D-Day for motor sector

  • Business
  • Wednesday, 31 Dec 2003


IT'S D-Day for the motor sector. The government is expected to announce today policy guidelines that will put an end to the months of speculation on what is in store for the sector. 

After earlier promising that details would be out by year-end – in time for the country's auto sector commitment under the Asean Free Trade Area beginning tomorrow – the government has chosen to make the announcement on the last day possible.  

Malaysia Automotive Association president Aishah Ahmad said the long-awaited guidelines would enable carmakers to plan ahead, and provide greater certainty to the industry so it could expand further. 

She does not expect anything too drastic in the announcement. 

Car prices are unlikely to be driven too much lower, given the Government's stated intention of substituting import duties on foreign makes with excise duties to off-set revenues lost, she said. 

Malaysian Automotive Association president Aishah Ahmad

Moreover, with the exception of Perusahaan Otomobil Nasional Bhd (Proton), automakers had pretty much done what they could to reduce car prices, she maintained, noting factors such as the lifting of price controls; and better sourcing for parts, which had already resulted in lower car prices.  

Also, the increasing number of players in the industry has led to keener competition. 

“However,” Aishah added, “the ringgit has weakened against the yen and euro, giving us less room to manoeuvre in terms of exchange rates – unless the Government provides more attractive duties in its announcement.”  

For Proton, 2003 was a fairly dismal year, its sales taking a beating as foreign car makes made further inroads into Malaysia – Asean's biggest car market. 

But the national car marque should play catch-up in 2004, according to Frost & Sullivan research analyst Annuar Jalaluddin.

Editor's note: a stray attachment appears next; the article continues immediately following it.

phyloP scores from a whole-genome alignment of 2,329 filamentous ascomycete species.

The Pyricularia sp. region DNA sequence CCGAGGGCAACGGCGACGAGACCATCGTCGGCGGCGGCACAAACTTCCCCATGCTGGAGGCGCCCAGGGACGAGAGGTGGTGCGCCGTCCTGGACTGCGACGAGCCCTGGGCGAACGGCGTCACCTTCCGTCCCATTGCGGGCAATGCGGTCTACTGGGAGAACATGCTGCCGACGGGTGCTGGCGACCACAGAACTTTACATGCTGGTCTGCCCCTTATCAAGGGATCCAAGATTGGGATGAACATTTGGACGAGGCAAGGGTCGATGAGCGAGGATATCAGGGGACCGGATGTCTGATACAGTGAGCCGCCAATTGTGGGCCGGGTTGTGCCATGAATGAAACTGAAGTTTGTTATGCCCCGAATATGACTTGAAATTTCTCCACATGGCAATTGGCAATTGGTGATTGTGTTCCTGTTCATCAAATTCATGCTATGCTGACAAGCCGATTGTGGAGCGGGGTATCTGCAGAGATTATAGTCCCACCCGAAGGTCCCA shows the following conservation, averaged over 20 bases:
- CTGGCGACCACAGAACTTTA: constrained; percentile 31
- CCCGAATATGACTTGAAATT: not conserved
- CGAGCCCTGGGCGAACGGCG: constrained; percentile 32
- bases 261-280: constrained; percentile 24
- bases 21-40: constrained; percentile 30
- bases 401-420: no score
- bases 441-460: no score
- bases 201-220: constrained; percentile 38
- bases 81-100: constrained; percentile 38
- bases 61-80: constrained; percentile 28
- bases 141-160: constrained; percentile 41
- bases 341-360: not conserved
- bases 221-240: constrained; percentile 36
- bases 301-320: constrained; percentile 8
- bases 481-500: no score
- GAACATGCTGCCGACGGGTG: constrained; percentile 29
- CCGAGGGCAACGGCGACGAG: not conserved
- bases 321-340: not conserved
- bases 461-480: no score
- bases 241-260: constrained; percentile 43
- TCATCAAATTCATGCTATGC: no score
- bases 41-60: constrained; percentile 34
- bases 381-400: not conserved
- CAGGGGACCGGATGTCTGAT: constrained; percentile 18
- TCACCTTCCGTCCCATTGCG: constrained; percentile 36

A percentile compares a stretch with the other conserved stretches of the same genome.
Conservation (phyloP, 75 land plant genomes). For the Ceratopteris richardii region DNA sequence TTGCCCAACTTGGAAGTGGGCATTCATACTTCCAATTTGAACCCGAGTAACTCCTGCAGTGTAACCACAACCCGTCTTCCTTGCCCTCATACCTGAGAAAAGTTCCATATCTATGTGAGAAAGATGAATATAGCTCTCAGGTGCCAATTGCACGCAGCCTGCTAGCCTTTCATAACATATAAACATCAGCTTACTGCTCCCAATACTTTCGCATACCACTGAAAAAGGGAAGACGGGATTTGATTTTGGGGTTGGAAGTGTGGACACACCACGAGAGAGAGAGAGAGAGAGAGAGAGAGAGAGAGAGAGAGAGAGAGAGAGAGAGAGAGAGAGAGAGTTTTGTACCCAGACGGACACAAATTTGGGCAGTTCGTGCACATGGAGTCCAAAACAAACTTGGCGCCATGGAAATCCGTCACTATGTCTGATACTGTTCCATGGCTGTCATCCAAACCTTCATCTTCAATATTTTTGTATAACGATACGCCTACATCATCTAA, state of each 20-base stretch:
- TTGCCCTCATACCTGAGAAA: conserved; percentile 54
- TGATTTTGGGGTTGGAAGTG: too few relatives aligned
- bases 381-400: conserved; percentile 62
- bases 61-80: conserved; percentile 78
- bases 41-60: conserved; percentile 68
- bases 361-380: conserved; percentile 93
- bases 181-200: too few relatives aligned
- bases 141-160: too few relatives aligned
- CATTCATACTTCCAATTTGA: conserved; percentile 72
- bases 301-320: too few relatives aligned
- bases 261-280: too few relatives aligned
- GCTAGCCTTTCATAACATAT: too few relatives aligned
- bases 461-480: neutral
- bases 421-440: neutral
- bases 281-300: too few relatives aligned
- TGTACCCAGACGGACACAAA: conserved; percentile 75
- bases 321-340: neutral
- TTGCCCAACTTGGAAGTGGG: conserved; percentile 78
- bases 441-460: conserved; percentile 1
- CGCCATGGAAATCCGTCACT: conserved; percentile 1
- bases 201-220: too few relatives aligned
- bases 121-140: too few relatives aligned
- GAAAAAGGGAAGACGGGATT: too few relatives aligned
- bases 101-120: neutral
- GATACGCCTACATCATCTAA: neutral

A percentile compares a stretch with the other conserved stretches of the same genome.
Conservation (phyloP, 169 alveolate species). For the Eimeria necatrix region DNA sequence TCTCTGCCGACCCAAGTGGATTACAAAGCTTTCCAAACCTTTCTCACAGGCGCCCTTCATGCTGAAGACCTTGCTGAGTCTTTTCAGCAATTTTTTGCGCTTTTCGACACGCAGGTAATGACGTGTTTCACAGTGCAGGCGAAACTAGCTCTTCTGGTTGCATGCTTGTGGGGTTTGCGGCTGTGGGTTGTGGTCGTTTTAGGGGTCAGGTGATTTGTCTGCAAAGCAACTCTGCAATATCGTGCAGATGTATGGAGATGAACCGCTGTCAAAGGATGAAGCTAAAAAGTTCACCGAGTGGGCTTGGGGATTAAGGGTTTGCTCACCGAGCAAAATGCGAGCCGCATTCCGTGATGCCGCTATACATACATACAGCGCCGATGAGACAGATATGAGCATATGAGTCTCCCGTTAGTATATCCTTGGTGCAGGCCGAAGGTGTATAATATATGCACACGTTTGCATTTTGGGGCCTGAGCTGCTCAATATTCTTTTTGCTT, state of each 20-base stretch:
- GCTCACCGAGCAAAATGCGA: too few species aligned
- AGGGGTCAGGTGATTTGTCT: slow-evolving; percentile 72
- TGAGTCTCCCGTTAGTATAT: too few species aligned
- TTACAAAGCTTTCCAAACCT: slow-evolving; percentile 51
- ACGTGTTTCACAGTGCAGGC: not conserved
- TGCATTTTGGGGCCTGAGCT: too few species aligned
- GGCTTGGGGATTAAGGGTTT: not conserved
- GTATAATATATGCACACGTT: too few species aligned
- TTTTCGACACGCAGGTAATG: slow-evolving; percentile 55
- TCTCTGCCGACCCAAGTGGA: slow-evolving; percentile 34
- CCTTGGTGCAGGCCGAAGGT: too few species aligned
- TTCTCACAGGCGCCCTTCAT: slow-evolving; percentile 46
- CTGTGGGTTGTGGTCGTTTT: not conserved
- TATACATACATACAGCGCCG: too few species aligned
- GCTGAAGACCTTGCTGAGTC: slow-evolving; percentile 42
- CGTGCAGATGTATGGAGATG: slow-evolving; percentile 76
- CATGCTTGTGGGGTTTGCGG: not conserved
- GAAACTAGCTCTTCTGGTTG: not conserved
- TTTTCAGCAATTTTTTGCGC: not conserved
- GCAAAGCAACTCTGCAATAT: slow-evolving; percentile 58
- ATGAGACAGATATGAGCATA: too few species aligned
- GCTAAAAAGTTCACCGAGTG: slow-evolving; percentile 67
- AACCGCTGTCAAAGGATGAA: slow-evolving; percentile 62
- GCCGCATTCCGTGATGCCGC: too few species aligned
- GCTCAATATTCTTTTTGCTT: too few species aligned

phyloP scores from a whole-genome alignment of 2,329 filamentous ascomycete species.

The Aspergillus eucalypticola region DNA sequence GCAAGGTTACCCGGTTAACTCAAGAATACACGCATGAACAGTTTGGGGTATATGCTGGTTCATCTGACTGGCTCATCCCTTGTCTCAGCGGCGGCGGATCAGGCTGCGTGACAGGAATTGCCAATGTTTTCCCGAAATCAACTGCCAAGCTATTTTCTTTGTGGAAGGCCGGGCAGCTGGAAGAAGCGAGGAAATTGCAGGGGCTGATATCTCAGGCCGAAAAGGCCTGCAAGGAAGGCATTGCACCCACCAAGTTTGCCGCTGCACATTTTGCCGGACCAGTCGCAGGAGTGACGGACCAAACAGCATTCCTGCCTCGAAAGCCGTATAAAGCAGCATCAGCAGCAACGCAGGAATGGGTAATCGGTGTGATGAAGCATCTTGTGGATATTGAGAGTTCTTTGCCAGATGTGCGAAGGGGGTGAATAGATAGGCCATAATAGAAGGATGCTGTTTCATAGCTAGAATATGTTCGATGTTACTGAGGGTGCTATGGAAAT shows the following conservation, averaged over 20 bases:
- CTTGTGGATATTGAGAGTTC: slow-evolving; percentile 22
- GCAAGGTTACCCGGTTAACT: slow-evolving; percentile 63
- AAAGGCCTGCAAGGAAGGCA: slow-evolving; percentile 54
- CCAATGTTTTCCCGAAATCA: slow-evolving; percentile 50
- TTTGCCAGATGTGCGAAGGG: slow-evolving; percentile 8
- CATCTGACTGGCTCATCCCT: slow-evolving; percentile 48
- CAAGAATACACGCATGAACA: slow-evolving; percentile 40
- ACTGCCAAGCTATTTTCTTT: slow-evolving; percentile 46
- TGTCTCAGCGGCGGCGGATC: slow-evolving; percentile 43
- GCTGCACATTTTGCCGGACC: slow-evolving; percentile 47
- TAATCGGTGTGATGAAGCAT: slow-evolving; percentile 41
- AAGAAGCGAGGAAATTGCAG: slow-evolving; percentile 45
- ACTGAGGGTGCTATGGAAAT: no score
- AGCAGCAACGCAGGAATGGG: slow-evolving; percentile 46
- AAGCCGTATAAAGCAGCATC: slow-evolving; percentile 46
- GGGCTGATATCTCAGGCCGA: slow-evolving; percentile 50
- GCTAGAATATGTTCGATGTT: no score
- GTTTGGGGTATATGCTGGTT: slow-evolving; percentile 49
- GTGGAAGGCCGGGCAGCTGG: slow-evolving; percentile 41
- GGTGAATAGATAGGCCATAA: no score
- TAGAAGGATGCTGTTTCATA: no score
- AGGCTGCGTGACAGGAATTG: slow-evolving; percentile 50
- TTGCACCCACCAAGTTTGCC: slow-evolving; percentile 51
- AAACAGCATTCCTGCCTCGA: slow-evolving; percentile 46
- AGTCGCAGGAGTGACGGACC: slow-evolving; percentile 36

Annuar is projecting sales to grow 5%-10% next year, despite the significant drop this year as car buyers put purchasing plans on hold while awaiting further details on the excise duties.  

As at end-November, total industry volume was down to 374,272 units, compared with 407,234 units for the corresponding period last year. 

A more generous tariff announcement could mean even greater growth for the sector next year. 

In any event, Annuar believes Proton will account for much of the growth; its long overdue launch of new models next year – and expected at reduced prices, too – will boost its flagging image and sales.  

In view of the intense competition in the 1,500 cc to 1,800 cc segment, the national carmaker is also likely to make a play in the 1,300cc and below segment. 

Industry observers expect the tariffs to be levied according to engine size. Under Afta rules, tariffs should not exceed 20%. Passenger cars of 1,600cc and below would likely attract a 10%-15% duty, Annuar said, with bigger engine cars enjoying less reduction. 

Imported cars that do not meet the minimum 40% local content requirement would not be entitled to Afta's lower tariffs.  

Thus, nearly every car manufacturer has rushed – or is rushing – to set up assembly plants in an Asean country (mainly Thailand, thus far), leading to expectations that many more car marques – besides first movers Toyota, Honda, and General Motors – would soon have Asean-made models on the roads. 

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